It turns out that drugs were only tested on lab animals in the 1950’s, with no clear protocol for human testing. Not only that but doctors truly believed that nothing the mother ingested could cross the placental barrier and therefore there was no way a drug taken to control morning sickness could possibly have any bearing on fetal development. In other words, thalidomide met all of the existing medical and legal requirements.

Now there are more stringent protocols in place before drugs are approved, including double-blind human experiments, but I would argue from personal experience that the criteria still fall short. About six years ago I started experiencing a weird, stinging pain in my shins and forearms. I went to my doctor who was baffled, so he sent me to a rheumatologist in case it was arthritis or some other autoimmune disease. When he found nothing I was send to an Ob.Gyn. in case my symptoms were related to perimenopause, and she found nothing.

A month later the burning pain had spread over my entire body, and I mean entire, from the tips of my toes up to my ears which stung so badly I wanted to rip them off! A couple other horrifying symptoms had kicked in as well because I now had intractable insomnia and crippling nausea. My doctor was perplexed but suggested that maybe they were side effects of the statin I was taking to lower my cholesterol. My pain was clearly nerve related and statins were mostly associated with muscle pain, but I was ready to try anything. I subsequently stopped taking my Crestor, and when I saw the doctor two weeks later with my symptoms as bad as ever, he said I would be noticing a difference if the drug was responsible so the search for a cause continued.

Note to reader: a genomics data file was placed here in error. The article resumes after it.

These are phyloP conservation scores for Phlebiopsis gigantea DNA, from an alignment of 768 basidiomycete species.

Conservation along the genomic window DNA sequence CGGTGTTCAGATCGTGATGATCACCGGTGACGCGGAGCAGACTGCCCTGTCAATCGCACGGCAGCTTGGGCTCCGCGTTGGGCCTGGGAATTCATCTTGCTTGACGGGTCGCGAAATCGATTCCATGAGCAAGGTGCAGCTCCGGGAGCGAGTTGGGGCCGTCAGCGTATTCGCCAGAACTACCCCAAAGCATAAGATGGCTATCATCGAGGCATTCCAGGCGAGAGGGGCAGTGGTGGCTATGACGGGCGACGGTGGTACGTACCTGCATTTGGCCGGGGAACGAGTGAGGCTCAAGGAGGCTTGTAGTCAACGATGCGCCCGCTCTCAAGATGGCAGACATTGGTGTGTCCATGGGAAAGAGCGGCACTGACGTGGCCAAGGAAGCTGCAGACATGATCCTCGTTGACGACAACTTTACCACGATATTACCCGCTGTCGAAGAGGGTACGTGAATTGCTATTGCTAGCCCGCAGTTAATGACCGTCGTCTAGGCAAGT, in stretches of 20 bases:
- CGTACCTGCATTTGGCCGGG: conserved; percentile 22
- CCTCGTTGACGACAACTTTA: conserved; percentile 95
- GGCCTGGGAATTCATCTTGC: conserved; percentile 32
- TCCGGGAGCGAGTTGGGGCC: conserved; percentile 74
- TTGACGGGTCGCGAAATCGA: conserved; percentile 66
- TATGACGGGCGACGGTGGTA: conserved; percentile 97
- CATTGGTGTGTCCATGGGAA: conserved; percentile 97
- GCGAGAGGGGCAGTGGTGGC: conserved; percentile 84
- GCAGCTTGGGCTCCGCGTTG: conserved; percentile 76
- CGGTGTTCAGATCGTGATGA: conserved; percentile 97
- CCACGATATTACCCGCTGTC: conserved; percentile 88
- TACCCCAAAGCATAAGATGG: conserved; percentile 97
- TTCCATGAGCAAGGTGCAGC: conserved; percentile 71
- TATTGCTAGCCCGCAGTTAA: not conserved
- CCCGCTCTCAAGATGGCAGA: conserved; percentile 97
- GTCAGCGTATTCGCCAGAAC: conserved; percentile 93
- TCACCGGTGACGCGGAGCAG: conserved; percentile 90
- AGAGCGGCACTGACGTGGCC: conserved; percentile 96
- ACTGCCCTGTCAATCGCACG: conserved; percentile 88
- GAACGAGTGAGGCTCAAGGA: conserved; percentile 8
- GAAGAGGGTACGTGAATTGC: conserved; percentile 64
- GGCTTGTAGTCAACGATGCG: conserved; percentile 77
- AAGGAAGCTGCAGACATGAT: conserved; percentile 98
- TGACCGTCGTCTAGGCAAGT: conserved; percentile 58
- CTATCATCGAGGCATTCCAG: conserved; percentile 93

By this time I was desperate for help and booked an appointment with a doctor of Chinese medicine recommended by a colleague. There were two things this doctor did for which I will be eternally grateful. First, our initial appointment was a full ninety minutes, meaning I had time to go into all the details of my illness and was really heard. It is hard to articulate how very healing it is to have a medical professional’s full attention and concern for an extended period. Second, she gave me a book and a couple videos about cholesterol and statins. She firmly believed that all of my problems stemmed from the Crestor.